Excel Cannot Break Link – The Ultimate Guide

MikeProductivity8 Comments


If you cannot break links in Excel® then follow these steps (backup your file first):

  1. Unprotect each sheet in your problem file: HOME RIBBON – (CELLS) FORMAT – PROTECT SHEETS
  2. Break links: DATA RIBBON – (CONNECTIONS) EDIT LINKS – Select sheet then BREAK LINK
  3. Delete all named ranges to external files: FORMULA RIBBON – (DEFINED NAMES) NAME MANAGER
  4. Check all chart series ranges: Right click chart – SELECT DATA – (SERIES) EDIT. Check each series, if any ranges are in external files then cut the range from the external file and paste in to problem file. Also check chart titles and data label ranges.
  5. Save a copy of the problem file then:
    • Rename it in file explorer: changing the extension from .xlsx to .zip.
    • Navigate to the folder ‘FILENAME.zip>xl’ file and delete the folder named ‘externalLinks’.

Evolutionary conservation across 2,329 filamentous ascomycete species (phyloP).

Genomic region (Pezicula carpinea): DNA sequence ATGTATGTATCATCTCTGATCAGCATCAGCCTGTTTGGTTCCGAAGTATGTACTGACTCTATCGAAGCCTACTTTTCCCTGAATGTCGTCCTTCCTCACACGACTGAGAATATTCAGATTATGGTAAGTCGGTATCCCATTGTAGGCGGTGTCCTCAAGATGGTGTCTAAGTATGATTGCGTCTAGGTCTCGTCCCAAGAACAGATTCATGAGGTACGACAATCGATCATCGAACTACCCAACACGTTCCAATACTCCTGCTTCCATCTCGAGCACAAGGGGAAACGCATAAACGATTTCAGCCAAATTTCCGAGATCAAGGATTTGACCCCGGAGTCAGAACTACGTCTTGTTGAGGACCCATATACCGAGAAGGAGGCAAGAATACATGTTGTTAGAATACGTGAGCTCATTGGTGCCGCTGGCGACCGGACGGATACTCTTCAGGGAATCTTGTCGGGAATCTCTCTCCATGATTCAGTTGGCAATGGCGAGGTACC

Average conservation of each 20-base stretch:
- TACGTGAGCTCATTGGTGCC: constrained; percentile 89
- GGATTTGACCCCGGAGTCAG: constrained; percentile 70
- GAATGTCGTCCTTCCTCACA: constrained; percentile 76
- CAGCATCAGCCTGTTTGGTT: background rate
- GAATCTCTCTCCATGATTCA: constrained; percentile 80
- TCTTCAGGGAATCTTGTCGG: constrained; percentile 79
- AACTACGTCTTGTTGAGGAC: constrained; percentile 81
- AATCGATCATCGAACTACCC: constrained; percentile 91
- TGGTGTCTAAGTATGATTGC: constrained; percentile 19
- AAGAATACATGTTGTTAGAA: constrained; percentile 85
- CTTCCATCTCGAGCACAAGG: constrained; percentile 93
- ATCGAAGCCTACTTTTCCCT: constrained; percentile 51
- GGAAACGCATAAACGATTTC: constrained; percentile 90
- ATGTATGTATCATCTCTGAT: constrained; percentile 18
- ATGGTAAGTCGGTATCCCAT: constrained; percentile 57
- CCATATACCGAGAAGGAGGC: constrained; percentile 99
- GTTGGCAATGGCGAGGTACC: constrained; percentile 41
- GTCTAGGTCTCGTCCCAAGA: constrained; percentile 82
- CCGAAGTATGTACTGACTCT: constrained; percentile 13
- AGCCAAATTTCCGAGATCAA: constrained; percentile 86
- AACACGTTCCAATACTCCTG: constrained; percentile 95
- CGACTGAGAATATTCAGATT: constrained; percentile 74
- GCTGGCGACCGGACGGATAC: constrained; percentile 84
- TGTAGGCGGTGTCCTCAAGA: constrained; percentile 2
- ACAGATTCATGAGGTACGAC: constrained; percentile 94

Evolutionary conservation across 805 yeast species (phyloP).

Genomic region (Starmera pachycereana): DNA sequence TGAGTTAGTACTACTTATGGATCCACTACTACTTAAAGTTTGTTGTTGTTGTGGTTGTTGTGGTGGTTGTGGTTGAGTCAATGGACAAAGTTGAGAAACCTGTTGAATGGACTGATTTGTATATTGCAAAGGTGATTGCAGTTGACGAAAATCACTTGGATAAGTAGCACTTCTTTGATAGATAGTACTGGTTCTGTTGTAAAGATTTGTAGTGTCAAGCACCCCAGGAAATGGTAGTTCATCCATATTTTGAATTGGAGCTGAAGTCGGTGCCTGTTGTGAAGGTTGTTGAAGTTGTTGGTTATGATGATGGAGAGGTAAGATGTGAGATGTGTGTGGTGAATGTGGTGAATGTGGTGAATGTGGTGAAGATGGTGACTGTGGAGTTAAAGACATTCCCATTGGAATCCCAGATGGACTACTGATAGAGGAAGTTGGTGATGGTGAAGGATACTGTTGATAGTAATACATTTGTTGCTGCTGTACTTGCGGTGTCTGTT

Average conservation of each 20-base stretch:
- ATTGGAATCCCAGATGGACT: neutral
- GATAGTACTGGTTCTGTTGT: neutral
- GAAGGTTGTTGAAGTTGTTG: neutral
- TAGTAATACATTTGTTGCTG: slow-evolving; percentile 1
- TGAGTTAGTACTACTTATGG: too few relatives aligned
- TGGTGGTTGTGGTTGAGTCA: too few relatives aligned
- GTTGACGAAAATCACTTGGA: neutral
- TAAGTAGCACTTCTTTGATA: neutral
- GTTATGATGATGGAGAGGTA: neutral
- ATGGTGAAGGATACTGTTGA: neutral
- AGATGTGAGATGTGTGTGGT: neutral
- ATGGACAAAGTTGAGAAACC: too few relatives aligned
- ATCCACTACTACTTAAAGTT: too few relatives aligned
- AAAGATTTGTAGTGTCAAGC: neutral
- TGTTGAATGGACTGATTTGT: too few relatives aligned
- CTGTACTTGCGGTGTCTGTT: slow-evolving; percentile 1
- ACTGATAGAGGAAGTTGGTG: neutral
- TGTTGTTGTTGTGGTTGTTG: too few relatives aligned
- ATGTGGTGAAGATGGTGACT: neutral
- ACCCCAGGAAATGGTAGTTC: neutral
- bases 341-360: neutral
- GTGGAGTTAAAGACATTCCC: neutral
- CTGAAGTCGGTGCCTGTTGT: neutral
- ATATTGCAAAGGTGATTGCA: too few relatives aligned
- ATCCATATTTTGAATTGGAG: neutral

• Rename the ZIP file from extension .zip to .xlsx

Some of these problems can be fixed with our free add-in: fix and speed up Excel® files tools.

Lets go through each of those steps in more detail to make sure you can break links.

1. Unprotect Sheets in your Problem File

a) When the active sheet is protected and you try to edit links the BREAK LINK button will be grayed out. You will need to unprotect this sheet or go to another sheet before you try and break links.

b) If a cell within a protected sheet is linked to an external file then you won’t be able to break links. Excel® will give you a warning that the external link cannot be broken due to the sheet being protected.